U.S. Senate has enough votes on both sides of the aisle to pass legislation that would effectively stop Apple, Amazon, Facebook, and Google from favoring themselves in their search results.
“We wouldn’t be asking for a vote if we didn’t think we could get 60 votes,” said U.S. Senator Amy Klobuchar, who is being backed by Republican Senator Chuck Grassley, as well as House sponsors Democratic Representative David Cicilline and Republican Representative Ken Buck.
According to Senate rules, a bill must have at least 60 votes to avoid debate and move to final passage.
Now that enough votes have been secured for the bill’s passage, the Senate is expected to vote on it this Summer. After that, the bill will be sent to the House for a final vote.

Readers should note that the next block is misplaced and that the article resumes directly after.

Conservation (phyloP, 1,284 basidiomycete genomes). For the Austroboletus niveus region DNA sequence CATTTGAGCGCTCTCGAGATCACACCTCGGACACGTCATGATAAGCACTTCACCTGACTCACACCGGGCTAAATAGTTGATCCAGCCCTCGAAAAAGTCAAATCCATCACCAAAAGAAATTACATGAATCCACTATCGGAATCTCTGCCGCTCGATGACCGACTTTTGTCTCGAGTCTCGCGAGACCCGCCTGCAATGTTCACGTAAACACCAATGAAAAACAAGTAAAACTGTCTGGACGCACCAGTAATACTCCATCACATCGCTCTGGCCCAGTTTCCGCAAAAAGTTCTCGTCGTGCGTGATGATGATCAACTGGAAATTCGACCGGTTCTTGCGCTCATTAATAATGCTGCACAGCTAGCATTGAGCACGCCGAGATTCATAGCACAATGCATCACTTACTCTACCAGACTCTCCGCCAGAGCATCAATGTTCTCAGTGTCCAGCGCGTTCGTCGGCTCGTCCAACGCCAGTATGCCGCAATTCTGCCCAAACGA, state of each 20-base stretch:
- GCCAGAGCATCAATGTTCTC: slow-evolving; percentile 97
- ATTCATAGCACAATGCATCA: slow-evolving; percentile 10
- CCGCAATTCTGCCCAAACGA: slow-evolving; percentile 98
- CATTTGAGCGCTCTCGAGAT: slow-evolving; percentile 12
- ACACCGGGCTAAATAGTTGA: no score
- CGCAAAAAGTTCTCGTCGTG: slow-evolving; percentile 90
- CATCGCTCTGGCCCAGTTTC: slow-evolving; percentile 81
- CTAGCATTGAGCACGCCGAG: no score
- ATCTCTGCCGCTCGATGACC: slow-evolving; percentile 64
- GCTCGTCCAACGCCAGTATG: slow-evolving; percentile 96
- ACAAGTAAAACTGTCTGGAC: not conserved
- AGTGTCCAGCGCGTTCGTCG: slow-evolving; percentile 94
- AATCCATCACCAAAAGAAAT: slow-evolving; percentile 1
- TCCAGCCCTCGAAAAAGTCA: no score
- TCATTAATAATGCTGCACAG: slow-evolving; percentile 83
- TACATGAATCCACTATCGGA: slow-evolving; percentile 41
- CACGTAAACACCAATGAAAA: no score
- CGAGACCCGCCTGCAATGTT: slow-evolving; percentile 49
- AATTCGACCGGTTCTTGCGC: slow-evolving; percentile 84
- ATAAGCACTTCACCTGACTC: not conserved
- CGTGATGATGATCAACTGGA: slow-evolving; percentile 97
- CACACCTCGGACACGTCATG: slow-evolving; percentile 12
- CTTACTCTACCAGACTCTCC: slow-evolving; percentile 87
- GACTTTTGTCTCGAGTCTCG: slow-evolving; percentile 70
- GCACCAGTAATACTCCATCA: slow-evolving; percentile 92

“This bill has to pass in June,” said Buck.
“We need a Senate vote. And we need that Senate vote to be soon,” said Grassley, echoing the sentiment.
While the bill has yet to be put to a vote, it is already shoring criticism from tech giants such as Amazon and Google, who are arguing that the bill would negatively affect products such as Amazon Basics and Google Maps, making it harder to protect users’ security and privacy.
However, the scare tactics being used by tech giants have not swayed any of the Senator’s decisions.
“This bill will not prevent Amazon from providing free shipping or other services to its Prime members. But it will prohibit Amazon from misleading customers by rigging search results and cheating its sellers by stealing their nonpublic product information,” Cicilline said.